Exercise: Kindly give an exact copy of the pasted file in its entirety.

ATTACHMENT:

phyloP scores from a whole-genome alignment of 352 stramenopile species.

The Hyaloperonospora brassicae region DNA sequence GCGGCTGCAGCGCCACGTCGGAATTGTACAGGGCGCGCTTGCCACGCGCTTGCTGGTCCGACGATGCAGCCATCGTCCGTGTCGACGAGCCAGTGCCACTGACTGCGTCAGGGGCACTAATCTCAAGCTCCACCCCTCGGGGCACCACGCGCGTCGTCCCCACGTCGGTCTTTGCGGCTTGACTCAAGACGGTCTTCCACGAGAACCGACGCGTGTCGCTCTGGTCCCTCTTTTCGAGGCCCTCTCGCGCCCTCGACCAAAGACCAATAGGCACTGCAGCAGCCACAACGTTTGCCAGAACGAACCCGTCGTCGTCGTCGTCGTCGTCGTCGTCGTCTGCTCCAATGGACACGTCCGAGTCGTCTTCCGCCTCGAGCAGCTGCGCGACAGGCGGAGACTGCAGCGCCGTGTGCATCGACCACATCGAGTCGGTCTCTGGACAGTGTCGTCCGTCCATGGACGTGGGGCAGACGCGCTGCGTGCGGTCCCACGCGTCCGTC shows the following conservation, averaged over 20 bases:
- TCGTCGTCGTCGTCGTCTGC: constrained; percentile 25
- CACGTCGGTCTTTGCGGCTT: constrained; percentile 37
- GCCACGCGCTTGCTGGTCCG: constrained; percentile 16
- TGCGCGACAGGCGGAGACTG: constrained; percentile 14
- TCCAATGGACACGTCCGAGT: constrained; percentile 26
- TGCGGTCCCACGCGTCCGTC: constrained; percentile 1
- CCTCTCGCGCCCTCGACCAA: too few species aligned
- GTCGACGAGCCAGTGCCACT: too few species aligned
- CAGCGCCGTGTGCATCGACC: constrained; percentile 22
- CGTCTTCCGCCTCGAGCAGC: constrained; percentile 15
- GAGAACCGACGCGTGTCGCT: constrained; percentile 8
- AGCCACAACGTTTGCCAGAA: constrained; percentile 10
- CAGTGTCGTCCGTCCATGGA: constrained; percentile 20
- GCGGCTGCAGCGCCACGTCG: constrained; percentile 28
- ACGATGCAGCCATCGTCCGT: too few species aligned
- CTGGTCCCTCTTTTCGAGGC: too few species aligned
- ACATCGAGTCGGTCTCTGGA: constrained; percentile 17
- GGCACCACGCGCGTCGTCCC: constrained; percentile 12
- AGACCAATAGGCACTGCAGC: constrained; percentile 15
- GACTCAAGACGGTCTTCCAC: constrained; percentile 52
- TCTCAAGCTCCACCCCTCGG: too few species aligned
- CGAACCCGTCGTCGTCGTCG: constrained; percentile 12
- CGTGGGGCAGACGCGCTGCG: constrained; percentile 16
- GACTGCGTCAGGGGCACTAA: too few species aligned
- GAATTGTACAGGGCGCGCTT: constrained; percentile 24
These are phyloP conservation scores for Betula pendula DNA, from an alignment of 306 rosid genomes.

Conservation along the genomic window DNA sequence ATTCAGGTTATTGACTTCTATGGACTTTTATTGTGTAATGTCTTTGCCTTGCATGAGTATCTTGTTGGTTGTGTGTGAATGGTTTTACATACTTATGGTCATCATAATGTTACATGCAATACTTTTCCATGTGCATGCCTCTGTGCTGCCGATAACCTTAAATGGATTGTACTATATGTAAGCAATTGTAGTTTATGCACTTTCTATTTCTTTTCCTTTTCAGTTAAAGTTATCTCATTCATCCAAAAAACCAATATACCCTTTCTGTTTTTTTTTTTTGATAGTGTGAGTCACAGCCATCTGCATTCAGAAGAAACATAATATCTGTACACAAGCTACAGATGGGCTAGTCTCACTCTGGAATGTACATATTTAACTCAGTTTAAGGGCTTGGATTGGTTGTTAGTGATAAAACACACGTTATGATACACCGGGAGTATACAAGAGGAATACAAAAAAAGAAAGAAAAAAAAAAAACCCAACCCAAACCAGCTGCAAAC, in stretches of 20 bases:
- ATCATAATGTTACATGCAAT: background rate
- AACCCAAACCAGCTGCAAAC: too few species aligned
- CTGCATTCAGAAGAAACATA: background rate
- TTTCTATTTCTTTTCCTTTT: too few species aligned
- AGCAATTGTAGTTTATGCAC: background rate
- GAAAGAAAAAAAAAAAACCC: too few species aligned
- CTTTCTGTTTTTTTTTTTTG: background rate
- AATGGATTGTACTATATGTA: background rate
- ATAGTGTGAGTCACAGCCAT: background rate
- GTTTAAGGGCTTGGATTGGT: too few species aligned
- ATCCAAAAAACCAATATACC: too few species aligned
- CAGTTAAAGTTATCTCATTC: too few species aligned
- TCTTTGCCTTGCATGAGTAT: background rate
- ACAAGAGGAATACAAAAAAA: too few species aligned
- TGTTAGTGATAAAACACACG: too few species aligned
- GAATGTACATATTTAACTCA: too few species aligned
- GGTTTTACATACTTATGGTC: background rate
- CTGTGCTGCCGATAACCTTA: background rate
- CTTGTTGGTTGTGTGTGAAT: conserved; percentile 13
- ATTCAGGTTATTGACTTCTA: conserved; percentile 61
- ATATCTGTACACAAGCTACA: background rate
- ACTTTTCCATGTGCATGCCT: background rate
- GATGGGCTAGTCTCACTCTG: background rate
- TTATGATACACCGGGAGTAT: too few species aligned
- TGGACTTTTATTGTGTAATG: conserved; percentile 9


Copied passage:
phyloP scores from a whole-genome alignment of 352 stramenopile species.

The Hyaloperonospora brassicae region DNA sequence GCGGCTGCAGCGCCACGTCGGAATTGTACAGGGCGCGCTTGCCACGCGCTTGCTGGTCCGACGATGCAGCCATCGTCCGTGTCGACGAGCCAGTGCCACTGACTGCGTCAGGGGCACTAATCTCAAGCTCCACCCCTCGGGGCACCACGCGCGTCGTCCCCACGTCGGTCTTTGCGGCTTGACTCAAGACGGTCTTCCACGAGAACCGACGCGTGTCGCTCTGGTCCCTCTTTTCGAGGCCCTCTCGCGCCCTCGACCAAAGACCAATAGGCACTGCAGCAGCCACAACGTTTGCCAGAACGAACCCGTCGTCGTCGTCGTCGTCGTCGTCGTCGTCTGCTCCAATGGACACGTCCGAGTCGTCTTCCGCCTCGAGCAGCTGCGCGACAGGCGGAGACTGCAGCGCCGTGTGCATCGACCACATCGAGTCGGTCTCTGGACAGTGTCGTCCGTCCATGGACGTGGGGCAGACGCGCTGCGTGCGGTCCCACGCGTCCGTC shows the following conservation, averaged over 20 bases:
- TCGTCGTCGTCGTCGTCTGC: constrained; percentile 25
- CACGTCGGTCTTTGCGGCTT: constrained; percentile 37
- GCCACGCGCTTGCTGGTCCG: constrained; percentile 16
- TGCGCGACAGGCGGAGACTG: constrained; percentile 14
- TCCAATGGACACGTCCGAGT: constrained; percentile 26
- TGCGGTCCCACGCGTCCGTC: constrained; percentile 1
- CCTCTCGCGCCCTCGACCAA: too few species aligned
- GTCGACGAGCCAGTGCCACT: too few species aligned
- CAGCGCCGTGTGCATCGACC: constrained; percentile 22
- CGTCTTCCGCCTCGAGCAGC: constrained; percentile 15
- GAGAACCGACGCGTGTCGCT: constrained; percentile 8
- AGCCACAACGTTTGCCAGAA: constrained; percentile 10
- CAGTGTCGTCCGTCCATGGA: constrained; percentile 20
- GCGGCTGCAGCGCCACGTCG: constrained; percentile 28
- ACGATGCAGCCATCGTCCGT: too few species aligned
- CTGGTCCCTCTTTTCGAGGC: too few species aligned
- ACATCGAGTCGGTCTCTGGA: constrained; percentile 17
- GGCACCACGCGCGTCGTCCC: constrained; percentile 12
- AGACCAATAGGCACTGCAGC: constrained; percentile 15
- GACTCAAGACGGTCTTCCAC: constrained; percentile 52
- TCTCAAGCTCCACCCCTCGG: too few species aligned
- CGAACCCGTCGTCGTCGTCG: constrained; percentile 12
- CGTGGGGCAGACGCGCTGCG: constrained; percentile 16
- GACTGCGTCAGGGGCACTAA: too few species aligned
- GAATTGTACAGGGCGCGCTT: constrained; percentile 24
These are phyloP conservation scores for Betula pendula DNA, from an alignment of 306 rosid genomes.

Conservation along the genomic window DNA sequence ATTCAGGTTATTGACTTCTATGGACTTTTATTGTGTAATGTCTTTGCCTTGCATGAGTATCTTGTTGGTTGTGTGTGAATGGTTTTACATACTTATGGTCATCATAATGTTACATGCAATACTTTTCCATGTGCATGCCTCTGTGCTGCCGATAACCTTAAATGGATTGTACTATATGTAAGCAATTGTAGTTTATGCACTTTCTATTTCTTTTCCTTTTCAGTTAAAGTTATCTCATTCATCCAAAAAACCAATATACCCTTTCTGTTTTTTTTTTTTGATAGTGTGAGTCACAGCCATCTGCATTCAGAAGAAACATAATATCTGTACACAAGCTACAGATGGGCTAGTCTCACTCTGGAATGTACATATTTAACTCAGTTTAAGGGCTTGGATTGGTTGTTAGTGATAAAACACACGTTATGATACACCGGGAGTATACAAGAGGAATACAAAAAAAGAAAGAAAAAAAAAAAACCCAACCCAAACCAGCTGCAAAC, in stretches of 20 bases:
- ATCATAATGTTACATGCAAT: background rate
- AACCCAAACCAGCTGCAAAC: too few species aligned
- CTGCATTCAGAAGAAACATA: background rate
- TTTCTATTTCTTTTCCTTTT: too few species aligned
- AGCAATTGTAGTTTATGCAC: background rate
- GAAAGAAAAAAAAAAAACCC: too few species aligned
- CTTTCTGTTTTTTTTTTTTG: background rate
- AATGGATTGTACTATATGTA: background rate
- ATAGTGTGAGTCACAGCCAT: background rate
- GTTTAAGGGCTTGGATTGGT: too few species aligned
- ATCCAAAAAACCAATATACC: too few species aligned
- CAGTTAAAGTTATCTCATTC: too few species aligned
- TCTTTGCCTTGCATGAGTAT: background rate
- ACAAGAGGAATACAAAAAAA: too few species aligned
- TGTTAGTGATAAAACACACG: too few species aligned
- GAATGTACATATTTAACTCA: too few species aligned
- GGTTTTACATACTTATGGTC: background rate
- CTGTGCTGCCGATAACCTTA: background rate
- CTTGTTGGTTGTGTGTGAAT: conserved; percentile 13
- ATTCAGGTTATTGACTTCTA: conserved; percentile 61
- ATATCTGTACACAAGCTACA: background rate
- ACTTTTCCATGTGCATGCCT: background rate
- GATGGGCTAGTCTCACTCTG: background rate
- TTATGATACACCGGGAGTAT: too few species aligned
- TGGACTTTTATTGTGTAATG: conserved; percentile 9